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House Minority Leader Stacey Abrams was among a cadre of young African-American leaders running for higher office spotlighted in today’s New York Times.

From the story:

Rather than pivoting to the center, Ms. Abrams, 43, said Democrats should redouble their focus on registering and energizing blacks, Hispanics and Asian-Americans, as well as young and low-income voters, who often decline to participate in politics.

 

“There is a hunger for representation,” Ms. Abrams said in an interview. “There is a desire to make certain the state starts to serve everyone.”

 

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Tensions are flaring between the White House and the National Republican Congressional Committee. And Georgia’s 6th District race is partly to blame.

Rep. Steve Stivers, the NRCC’s chair, told The New York Times that he lobbied the White House to tap some Democrats in Republican-leaning districts to Cabinet posts so the GOP wouldn’t have to play defense in so many seats. That led to a sharp backlash from Trump’s administration.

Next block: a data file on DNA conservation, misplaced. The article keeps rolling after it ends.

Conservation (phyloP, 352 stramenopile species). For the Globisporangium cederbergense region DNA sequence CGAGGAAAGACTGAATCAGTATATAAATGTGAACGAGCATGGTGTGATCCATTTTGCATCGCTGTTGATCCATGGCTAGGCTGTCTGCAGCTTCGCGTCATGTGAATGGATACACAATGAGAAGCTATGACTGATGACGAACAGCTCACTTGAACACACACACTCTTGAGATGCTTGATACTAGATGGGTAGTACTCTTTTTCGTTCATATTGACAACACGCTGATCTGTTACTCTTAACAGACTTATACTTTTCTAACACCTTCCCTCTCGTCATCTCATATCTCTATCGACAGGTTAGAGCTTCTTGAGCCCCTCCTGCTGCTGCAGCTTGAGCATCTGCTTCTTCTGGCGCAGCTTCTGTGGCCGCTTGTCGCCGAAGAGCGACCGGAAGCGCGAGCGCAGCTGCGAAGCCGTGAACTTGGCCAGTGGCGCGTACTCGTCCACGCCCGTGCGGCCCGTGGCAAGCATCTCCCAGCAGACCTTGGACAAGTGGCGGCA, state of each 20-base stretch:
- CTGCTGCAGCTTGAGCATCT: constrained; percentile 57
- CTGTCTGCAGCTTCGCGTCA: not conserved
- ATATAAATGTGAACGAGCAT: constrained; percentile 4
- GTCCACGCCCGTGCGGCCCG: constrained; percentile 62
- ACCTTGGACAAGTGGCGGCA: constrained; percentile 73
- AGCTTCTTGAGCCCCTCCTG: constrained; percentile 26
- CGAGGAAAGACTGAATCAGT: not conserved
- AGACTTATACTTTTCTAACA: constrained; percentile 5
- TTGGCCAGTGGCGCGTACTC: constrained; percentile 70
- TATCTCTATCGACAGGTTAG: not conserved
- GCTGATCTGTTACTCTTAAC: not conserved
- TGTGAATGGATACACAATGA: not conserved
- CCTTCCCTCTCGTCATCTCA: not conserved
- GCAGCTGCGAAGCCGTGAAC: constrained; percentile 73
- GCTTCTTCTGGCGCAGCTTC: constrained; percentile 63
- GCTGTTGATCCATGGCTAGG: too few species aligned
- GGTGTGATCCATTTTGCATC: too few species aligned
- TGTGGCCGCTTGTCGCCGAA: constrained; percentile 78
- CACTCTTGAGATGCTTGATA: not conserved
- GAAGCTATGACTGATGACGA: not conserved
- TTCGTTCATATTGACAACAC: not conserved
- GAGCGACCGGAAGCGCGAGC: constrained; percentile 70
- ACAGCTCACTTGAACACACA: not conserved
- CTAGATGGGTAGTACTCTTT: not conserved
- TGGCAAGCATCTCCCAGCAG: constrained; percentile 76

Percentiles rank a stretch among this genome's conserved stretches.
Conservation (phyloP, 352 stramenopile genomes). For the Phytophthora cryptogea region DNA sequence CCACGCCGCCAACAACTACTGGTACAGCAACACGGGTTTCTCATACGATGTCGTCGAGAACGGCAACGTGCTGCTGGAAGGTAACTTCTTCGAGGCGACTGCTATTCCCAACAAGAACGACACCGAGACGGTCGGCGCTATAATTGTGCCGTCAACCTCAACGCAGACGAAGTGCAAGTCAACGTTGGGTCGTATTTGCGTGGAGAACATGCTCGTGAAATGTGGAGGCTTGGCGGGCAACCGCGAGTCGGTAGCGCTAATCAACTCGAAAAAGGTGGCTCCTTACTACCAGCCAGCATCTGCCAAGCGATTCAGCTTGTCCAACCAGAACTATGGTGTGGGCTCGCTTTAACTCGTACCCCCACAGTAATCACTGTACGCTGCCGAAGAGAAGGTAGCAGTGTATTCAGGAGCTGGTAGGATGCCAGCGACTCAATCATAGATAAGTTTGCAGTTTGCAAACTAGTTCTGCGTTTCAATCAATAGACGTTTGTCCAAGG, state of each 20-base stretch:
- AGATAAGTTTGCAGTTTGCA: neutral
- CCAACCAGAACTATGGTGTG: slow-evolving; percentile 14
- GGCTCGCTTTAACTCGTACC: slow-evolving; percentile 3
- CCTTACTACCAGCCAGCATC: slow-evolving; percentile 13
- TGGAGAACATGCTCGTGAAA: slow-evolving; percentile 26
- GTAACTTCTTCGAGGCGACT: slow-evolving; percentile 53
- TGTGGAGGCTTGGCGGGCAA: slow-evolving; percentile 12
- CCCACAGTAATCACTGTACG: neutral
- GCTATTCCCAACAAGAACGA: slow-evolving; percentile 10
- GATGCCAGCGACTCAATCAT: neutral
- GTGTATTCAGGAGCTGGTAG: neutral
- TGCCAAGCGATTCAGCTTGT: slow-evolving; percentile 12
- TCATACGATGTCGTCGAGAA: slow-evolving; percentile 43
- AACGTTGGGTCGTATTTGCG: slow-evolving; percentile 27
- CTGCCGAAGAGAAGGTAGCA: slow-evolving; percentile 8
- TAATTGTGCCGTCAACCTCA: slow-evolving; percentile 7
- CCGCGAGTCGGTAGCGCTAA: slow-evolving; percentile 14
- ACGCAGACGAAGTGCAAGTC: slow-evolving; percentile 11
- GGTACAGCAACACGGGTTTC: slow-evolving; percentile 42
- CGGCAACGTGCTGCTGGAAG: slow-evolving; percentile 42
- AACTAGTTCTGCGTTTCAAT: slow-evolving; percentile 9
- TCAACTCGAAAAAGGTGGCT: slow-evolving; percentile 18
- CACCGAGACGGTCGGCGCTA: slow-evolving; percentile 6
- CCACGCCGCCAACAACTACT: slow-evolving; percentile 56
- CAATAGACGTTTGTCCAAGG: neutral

It was the kicker quote, though, that got us. From the Times story:

“This White House needs the House more than the House needs the White House,” said former Representative Tom Davis of Virginia, who once led the House Republican campaign arm. “If the House changes hands, Democrats get the gavels. And if Trump thinks this is bad now, wait until Democrats can match their rhetoric with subpoenas.”